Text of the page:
It’s hard to say if the ascendency of YouTube as a music delivery platform was foreseen by its founders. Surely they imagined that music videos would find their place on the platform, but the widespread primacy of audio tracks without significant or important video content may have been surprising. Whether or not that was actually the case, it can’t have been surprising for long.
People have been using YouTube to listen to music more or less since the service launched. So in a way it is unsurprising that the platform has finally decided to officially recognize its status as a streaming music distributor on par with (and indeed larger) and Spotify, Grooveshark, and the others. This is YouTube Music Key.
Right now, YouTube has a revenue problem: that is, it doesn’t have enough. Though YouTube’s ads have brought in billions of dollars, it’s not enough, according to Susan Wojcicki, CEO of YouTube, it is for this reason that YouTube has been considering implementing a subscription model, at least partially. This is a little strange, because Google (which, of course, owns YouTube) already runs a pay for music operation called Google Play Music. It seems that YouTube Music Key will likely merge with Google Play Music.
Savior of the music industry?
It’s been known since the days of Napster that, to put it mildly, the music industry, like the TV industry, had an “internet problem.” Many consumers believe that music should be shared, and not paid for, something that record executives desperately want to convince them is false. YouTube has often seemed to play on the “music should be free” side of the debate, at least somewhat tolerating the uploading of copyrighted material and things that hasn’t made it any friends in the recording industry.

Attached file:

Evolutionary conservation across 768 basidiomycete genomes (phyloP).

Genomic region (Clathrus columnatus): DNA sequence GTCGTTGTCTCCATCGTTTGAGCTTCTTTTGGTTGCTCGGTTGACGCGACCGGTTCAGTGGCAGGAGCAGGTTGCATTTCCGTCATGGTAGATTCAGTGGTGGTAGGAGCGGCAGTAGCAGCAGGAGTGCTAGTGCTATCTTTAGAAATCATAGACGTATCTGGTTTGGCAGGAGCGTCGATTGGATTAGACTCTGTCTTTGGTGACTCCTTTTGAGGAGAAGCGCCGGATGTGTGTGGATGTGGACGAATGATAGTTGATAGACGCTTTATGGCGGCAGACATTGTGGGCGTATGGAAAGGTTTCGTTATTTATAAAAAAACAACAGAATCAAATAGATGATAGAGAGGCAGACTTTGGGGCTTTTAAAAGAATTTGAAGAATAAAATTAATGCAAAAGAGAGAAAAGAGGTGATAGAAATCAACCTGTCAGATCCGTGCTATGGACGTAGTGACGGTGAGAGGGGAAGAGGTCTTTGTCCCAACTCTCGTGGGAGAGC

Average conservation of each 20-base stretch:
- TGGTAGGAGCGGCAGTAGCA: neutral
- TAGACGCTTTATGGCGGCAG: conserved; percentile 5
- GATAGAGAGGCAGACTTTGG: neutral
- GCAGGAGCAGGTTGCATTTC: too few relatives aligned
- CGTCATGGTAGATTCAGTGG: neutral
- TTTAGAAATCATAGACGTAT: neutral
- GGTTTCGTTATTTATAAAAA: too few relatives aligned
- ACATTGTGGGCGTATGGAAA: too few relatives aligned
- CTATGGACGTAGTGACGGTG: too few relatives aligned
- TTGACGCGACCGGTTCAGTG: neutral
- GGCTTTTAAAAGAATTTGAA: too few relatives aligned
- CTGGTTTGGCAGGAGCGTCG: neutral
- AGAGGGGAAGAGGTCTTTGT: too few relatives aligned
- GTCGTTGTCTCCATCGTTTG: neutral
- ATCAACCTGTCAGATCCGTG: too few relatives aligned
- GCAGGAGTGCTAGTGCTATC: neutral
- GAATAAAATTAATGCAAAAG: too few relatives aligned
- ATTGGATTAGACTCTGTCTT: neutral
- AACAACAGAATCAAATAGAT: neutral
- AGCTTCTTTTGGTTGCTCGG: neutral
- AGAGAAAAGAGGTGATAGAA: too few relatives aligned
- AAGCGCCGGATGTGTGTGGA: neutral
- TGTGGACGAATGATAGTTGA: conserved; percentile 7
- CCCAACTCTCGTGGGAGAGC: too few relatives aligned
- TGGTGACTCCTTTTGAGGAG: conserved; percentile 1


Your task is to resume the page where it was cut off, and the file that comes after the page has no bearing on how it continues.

However, with recent deals and the launch of YouTube Music Key, YouTube seems to have switched teams, jumping into the waiting arms of the big record labels. And it seems YouTube might be making this switch as part of an effort to endear itself to Hollywood in the future.
Can YouTube win over consumers?
But can you convince people to pay? Or will they simply switch to a new service once YouTube starts forcing them to pay or watch ads? YouTube’s users expect not to pay, but can YouTube Music Key follow the “freemium” model pioneered by Spotify to convince them to upgrade?
The model is simple: build a system that is free, but shows the advantages of paying. This way, you capture those consumers reluctant to put down money before being convinced of the value. Spotify does this one better by giving new accounts a limited taste of the premium version—just long enough to get used to—before giving them the choice to begin paying or be bumped down to the free version. Plenty of users choose to pay.
Spotify has made great progress in adapting music distribution for the digital age, accounting for some of the only revenue growth the industry has seen in recent years. It remains to be seen if YouTube Music Key will be able to innovate further, or if they will simply come off as a cheap imitation.
Nick Rojas is a business consultant and writer who lives in Los Angeles and Chicago. He has consulted small and medium-sized enterprises for over twenty years. You can follow him on Twitter @NickARojas.